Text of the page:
To understand how a retaining walls works, the first step is to know what a retaining wall is.
From the technical aspect, a retaining wall is a structure that is built to function as lateral pressure of the soil or retain materials from the soil. As simple as that.
Now that you understand what it is, we know that you are here because you want to know how a retaining wall works.
Retaining walls function as hard-working structures that wage a constant battle against gravity. Civil engineers use them to create usable roads. Retaining walls even work to provide environmental benefits, such as reducing erosion and protecting areas from becoming saturated.
Retaining walls can be a solution to a steep slope or sloping hillside that can add extra space for backyard or protect pathways and buildings.
How a retaining walls works?
Today retaining walls function as landscaping tools to help homeowners overcome sloping areas. They often have visual interest in addition to serving a functional purpose.
Before building a retaining wall, it is best to test the soil in the area where the retaining wall is planned to be built. Taking into account the climate of the city and the terrain, to know if it can be done for yourself or if you need professional help for installing a retaining wall.
Retaining walls are designed to contain soil, or engineered fill, at an angle steeper than the material’s angle of repose. To do this, they must be able to withstand the horizontal -or lateral- thrust of the ground, exerted by the retained material.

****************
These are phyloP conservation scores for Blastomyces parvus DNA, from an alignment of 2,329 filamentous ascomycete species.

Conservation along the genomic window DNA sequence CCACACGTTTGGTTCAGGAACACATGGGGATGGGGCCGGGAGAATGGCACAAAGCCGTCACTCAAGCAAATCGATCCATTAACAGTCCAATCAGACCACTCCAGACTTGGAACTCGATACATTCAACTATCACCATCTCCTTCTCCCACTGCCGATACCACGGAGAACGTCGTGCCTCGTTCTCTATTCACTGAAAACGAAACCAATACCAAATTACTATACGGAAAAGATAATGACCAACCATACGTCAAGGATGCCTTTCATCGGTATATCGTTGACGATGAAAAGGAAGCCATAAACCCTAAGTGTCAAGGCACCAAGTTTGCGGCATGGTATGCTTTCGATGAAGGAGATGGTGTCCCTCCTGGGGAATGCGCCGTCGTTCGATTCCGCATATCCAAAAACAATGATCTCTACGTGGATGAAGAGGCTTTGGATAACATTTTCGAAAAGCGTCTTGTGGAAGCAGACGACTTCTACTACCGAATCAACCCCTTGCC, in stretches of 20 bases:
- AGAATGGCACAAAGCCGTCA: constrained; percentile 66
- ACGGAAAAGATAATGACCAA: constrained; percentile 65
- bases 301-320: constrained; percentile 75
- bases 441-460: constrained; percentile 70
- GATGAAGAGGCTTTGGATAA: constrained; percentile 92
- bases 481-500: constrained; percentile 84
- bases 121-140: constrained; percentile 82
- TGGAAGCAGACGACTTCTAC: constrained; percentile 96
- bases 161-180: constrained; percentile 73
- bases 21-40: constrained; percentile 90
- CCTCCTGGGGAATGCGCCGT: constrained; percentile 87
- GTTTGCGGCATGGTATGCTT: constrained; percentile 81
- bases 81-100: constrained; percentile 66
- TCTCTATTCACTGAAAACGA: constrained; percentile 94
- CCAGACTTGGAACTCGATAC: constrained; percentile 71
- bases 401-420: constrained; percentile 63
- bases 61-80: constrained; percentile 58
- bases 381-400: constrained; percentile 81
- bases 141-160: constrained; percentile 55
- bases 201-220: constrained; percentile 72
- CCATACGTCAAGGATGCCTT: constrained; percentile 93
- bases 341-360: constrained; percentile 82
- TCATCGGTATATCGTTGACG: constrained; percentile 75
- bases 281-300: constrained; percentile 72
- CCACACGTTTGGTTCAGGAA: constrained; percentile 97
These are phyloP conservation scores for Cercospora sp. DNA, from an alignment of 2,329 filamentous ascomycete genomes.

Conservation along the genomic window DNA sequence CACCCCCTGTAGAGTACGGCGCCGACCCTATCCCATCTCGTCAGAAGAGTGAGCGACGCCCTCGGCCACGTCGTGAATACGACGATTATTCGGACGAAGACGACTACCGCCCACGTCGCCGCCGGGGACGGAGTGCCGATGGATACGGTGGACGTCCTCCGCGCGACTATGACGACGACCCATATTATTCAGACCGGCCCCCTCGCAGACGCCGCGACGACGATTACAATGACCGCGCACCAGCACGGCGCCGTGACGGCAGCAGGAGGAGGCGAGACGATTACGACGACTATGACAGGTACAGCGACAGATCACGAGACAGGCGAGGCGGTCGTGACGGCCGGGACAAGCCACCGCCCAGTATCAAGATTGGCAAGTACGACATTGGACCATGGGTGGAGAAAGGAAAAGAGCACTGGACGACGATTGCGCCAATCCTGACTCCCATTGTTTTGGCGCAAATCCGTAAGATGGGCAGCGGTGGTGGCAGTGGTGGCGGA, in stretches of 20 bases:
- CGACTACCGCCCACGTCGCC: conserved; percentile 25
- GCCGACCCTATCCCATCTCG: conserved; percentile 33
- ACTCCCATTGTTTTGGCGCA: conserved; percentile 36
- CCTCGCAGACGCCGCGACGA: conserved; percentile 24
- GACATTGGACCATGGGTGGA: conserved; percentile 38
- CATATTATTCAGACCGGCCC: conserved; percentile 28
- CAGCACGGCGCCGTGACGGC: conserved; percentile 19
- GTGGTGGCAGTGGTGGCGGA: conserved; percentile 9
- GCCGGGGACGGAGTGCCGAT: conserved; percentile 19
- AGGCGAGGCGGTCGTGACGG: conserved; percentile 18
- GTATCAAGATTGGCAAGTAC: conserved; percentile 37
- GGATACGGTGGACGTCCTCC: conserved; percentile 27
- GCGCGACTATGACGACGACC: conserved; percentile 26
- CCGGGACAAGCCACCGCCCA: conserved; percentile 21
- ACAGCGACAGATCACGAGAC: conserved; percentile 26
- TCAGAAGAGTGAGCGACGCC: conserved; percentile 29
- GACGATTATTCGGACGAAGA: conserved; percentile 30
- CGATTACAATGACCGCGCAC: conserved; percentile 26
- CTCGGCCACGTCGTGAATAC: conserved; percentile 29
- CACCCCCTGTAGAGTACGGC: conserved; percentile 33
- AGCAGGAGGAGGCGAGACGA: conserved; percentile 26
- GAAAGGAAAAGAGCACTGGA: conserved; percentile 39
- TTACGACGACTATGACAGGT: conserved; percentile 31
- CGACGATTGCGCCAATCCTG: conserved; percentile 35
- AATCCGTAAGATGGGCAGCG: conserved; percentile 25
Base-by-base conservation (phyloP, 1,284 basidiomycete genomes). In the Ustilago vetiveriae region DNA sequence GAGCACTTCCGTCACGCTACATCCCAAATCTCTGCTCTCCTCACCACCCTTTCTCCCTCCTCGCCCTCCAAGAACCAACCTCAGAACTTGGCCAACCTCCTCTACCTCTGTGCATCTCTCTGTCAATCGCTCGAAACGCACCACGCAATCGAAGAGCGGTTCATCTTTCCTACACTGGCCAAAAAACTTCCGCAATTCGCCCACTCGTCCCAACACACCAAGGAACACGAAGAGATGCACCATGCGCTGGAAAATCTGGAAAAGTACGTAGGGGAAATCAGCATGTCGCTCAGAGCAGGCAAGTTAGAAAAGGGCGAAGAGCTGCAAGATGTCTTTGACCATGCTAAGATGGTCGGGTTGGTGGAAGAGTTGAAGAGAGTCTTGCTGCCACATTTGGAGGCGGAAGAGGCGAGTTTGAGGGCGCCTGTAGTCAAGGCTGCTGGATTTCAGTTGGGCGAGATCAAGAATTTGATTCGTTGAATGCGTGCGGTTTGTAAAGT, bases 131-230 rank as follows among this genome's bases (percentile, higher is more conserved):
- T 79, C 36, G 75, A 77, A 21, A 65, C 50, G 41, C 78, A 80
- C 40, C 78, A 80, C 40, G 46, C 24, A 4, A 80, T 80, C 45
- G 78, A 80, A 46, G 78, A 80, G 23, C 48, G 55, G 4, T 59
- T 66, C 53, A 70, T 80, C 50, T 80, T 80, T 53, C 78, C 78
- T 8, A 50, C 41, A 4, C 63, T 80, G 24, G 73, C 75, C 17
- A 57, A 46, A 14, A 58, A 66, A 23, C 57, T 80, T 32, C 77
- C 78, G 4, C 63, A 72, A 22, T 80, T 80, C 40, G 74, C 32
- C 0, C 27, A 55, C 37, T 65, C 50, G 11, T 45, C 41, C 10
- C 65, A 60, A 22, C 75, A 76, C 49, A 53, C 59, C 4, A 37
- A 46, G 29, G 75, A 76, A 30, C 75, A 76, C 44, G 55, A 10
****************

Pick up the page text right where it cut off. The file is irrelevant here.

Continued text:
The lateral pressure of the earth depends on the vertical stress imposed by the material behind the wall, which is a function of the height of the fill and its density.
It follows, then, that the greatest lateral earth pressure is exerted at the base of the wall, because the deeper the fill, the greater the vertical stress.
Types of lateral earth pressure
There are three types of lateral earth pressure: Earth Pressure at Rest: When the wall is ‘at rest’ and the fill has not experienced significant post-construction movement
Active earth pressure: If the wall moves away from the fill, the lateral earth pressure decreases until it reaches a minimum. This is the active earth pressure; beyond that point, a fault will occur.
Passive thrust: if the wall moves towards the fill, the thrust increases until it reaches a maximum value, equal to the maximum resistance of the soil: it is the passive thrust. In recessed walls, typically used for basements, passive soil pressure is an important factor in stability.
If you want to install a retaining wall in your garden, patio, surroundings or entrance. Contact us immediately to receive an estimated price (we send you the estimate totally free).